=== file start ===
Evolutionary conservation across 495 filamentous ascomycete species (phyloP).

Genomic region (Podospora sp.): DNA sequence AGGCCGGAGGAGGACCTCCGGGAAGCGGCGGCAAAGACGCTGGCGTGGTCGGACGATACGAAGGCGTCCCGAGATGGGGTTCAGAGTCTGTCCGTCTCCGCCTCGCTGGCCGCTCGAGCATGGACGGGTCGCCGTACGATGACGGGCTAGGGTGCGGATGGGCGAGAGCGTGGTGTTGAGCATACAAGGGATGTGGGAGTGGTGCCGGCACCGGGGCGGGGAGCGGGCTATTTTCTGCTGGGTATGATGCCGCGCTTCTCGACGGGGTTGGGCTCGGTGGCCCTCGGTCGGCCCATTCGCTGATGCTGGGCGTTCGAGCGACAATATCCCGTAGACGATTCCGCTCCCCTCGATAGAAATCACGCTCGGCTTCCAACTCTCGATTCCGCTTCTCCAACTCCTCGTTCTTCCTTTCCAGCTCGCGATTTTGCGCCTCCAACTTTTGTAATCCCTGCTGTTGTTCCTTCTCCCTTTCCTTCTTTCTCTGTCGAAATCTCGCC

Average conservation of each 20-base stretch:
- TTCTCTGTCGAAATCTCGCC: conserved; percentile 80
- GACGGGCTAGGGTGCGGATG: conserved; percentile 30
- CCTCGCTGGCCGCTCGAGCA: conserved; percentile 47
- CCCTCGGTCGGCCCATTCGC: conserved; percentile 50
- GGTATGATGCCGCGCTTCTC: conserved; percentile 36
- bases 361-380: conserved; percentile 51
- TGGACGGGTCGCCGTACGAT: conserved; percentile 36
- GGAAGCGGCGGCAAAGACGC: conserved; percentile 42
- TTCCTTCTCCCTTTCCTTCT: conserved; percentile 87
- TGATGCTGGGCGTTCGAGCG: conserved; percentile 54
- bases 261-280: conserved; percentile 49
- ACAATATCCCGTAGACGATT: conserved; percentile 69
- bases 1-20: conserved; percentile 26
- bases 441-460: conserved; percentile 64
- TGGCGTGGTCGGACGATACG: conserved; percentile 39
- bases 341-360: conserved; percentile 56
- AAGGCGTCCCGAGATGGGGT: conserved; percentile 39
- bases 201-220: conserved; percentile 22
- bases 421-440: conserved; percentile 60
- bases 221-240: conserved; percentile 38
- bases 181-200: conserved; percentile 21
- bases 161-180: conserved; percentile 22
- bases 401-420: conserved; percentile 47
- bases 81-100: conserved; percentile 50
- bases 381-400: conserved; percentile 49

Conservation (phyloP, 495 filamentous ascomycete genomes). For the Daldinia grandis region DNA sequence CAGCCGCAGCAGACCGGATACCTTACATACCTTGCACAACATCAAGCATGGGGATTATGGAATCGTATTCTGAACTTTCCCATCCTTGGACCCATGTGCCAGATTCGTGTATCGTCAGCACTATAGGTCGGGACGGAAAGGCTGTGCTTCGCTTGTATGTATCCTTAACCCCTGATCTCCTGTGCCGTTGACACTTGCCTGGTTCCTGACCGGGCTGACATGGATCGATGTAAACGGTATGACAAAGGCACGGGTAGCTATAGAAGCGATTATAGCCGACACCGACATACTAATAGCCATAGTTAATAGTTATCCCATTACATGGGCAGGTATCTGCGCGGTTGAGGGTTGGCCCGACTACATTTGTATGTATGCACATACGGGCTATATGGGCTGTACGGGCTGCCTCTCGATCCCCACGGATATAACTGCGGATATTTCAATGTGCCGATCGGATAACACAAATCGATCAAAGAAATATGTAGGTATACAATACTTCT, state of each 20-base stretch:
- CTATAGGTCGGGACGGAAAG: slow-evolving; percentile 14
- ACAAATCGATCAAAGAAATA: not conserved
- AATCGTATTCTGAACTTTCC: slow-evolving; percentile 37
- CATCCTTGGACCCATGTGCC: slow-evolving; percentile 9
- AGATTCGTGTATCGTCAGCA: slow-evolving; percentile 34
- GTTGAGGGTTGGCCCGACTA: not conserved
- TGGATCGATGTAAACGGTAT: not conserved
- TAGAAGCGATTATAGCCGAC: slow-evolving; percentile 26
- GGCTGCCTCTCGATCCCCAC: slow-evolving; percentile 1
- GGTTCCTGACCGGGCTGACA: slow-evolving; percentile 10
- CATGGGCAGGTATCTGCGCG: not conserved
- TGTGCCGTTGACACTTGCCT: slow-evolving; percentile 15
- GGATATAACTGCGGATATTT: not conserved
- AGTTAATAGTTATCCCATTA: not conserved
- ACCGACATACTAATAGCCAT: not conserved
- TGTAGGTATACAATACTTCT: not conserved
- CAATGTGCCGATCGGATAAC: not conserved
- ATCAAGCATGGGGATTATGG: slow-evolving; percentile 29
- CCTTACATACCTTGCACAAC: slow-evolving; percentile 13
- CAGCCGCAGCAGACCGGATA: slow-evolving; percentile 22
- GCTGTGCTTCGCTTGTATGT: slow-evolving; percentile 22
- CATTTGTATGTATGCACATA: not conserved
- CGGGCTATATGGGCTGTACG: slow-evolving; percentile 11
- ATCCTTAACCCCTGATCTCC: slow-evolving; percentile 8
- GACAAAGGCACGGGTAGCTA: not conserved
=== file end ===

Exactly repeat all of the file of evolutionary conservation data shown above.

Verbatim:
Evolutionary conservation across 495 filamentous ascomycete species (phyloP).

Genomic region (Podospora sp.): DNA sequence AGGCCGGAGGAGGACCTCCGGGAAGCGGCGGCAAAGACGCTGGCGTGGTCGGACGATACGAAGGCGTCCCGAGATGGGGTTCAGAGTCTGTCCGTCTCCGCCTCGCTGGCCGCTCGAGCATGGACGGGTCGCCGTACGATGACGGGCTAGGGTGCGGATGGGCGAGAGCGTGGTGTTGAGCATACAAGGGATGTGGGAGTGGTGCCGGCACCGGGGCGGGGAGCGGGCTATTTTCTGCTGGGTATGATGCCGCGCTTCTCGACGGGGTTGGGCTCGGTGGCCCTCGGTCGGCCCATTCGCTGATGCTGGGCGTTCGAGCGACAATATCCCGTAGACGATTCCGCTCCCCTCGATAGAAATCACGCTCGGCTTCCAACTCTCGATTCCGCTTCTCCAACTCCTCGTTCTTCCTTTCCAGCTCGCGATTTTGCGCCTCCAACTTTTGTAATCCCTGCTGTTGTTCCTTCTCCCTTTCCTTCTTTCTCTGTCGAAATCTCGCC

Average conservation of each 20-base stretch:
- TTCTCTGTCGAAATCTCGCC: conserved; percentile 80
- GACGGGCTAGGGTGCGGATG: conserved; percentile 30
- CCTCGCTGGCCGCTCGAGCA: conserved; percentile 47
- CCCTCGGTCGGCCCATTCGC: conserved; percentile 50
- GGTATGATGCCGCGCTTCTC: conserved; percentile 36
- bases 361-380: conserved; percentile 51
- TGGACGGGTCGCCGTACGAT: conserved; percentile 36
- GGAAGCGGCGGCAAAGACGC: conserved; percentile 42
- TTCCTTCTCCCTTTCCTTCT: conserved; percentile 87
- TGATGCTGGGCGTTCGAGCG: conserved; percentile 54
- bases 261-280: conserved; percentile 49
- ACAATATCCCGTAGACGATT: conserved; percentile 69
- bases 1-20: conserved; percentile 26
- bases 441-460: conserved; percentile 64
- TGGCGTGGTCGGACGATACG: conserved; percentile 39
- bases 341-360: conserved; percentile 56
- AAGGCGTCCCGAGATGGGGT: conserved; percentile 39
- bases 201-220: conserved; percentile 22
- bases 421-440: conserved; percentile 60
- bases 221-240: conserved; percentile 38
- bases 181-200: conserved; percentile 21
- bases 161-180: conserved; percentile 22
- bases 401-420: conserved; percentile 47
- bases 81-100: conserved; percentile 50
- bases 381-400: conserved; percentile 49

Conservation (phyloP, 495 filamentous ascomycete genomes). For the Daldinia grandis region DNA sequence CAGCCGCAGCAGACCGGATACCTTACATACCTTGCACAACATCAAGCATGGGGATTATGGAATCGTATTCTGAACTTTCCCATCCTTGGACCCATGTGCCAGATTCGTGTATCGTCAGCACTATAGGTCGGGACGGAAAGGCTGTGCTTCGCTTGTATGTATCCTTAACCCCTGATCTCCTGTGCCGTTGACACTTGCCTGGTTCCTGACCGGGCTGACATGGATCGATGTAAACGGTATGACAAAGGCACGGGTAGCTATAGAAGCGATTATAGCCGACACCGACATACTAATAGCCATAGTTAATAGTTATCCCATTACATGGGCAGGTATCTGCGCGGTTGAGGGTTGGCCCGACTACATTTGTATGTATGCACATACGGGCTATATGGGCTGTACGGGCTGCCTCTCGATCCCCACGGATATAACTGCGGATATTTCAATGTGCCGATCGGATAACACAAATCGATCAAAGAAATATGTAGGTATACAATACTTCT, state of each 20-base stretch:
- CTATAGGTCGGGACGGAAAG: slow-evolving; percentile 14
- ACAAATCGATCAAAGAAATA: not conserved
- AATCGTATTCTGAACTTTCC: slow-evolving; percentile 37
- CATCCTTGGACCCATGTGCC: slow-evolving; percentile 9
- AGATTCGTGTATCGTCAGCA: slow-evolving; percentile 34
- GTTGAGGGTTGGCCCGACTA: not conserved
- TGGATCGATGTAAACGGTAT: not conserved
- TAGAAGCGATTATAGCCGAC: slow-evolving; percentile 26
- GGCTGCCTCTCGATCCCCAC: slow-evolving; percentile 1
- GGTTCCTGACCGGGCTGACA: slow-evolving; percentile 10
- CATGGGCAGGTATCTGCGCG: not conserved
- TGTGCCGTTGACACTTGCCT: slow-evolving; percentile 15
- GGATATAACTGCGGATATTT: not conserved
- AGTTAATAGTTATCCCATTA: not conserved
- ACCGACATACTAATAGCCAT: not conserved
- TGTAGGTATACAATACTTCT: not conserved
- CAATGTGCCGATCGGATAAC: not conserved
- ATCAAGCATGGGGATTATGG: slow-evolving; percentile 29
- CCTTACATACCTTGCACAAC: slow-evolving; percentile 13
- CAGCCGCAGCAGACCGGATA: slow-evolving; percentile 22
- GCTGTGCTTCGCTTGTATGT: slow-evolving; percentile 22
- CATTTGTATGTATGCACATA: not conserved
- CGGGCTATATGGGCTGTACG: slow-evolving; percentile 11
- ATCCTTAACCCCTGATCTCC: slow-evolving; percentile 8
- GACAAAGGCACGGGTAGCTA: not conserved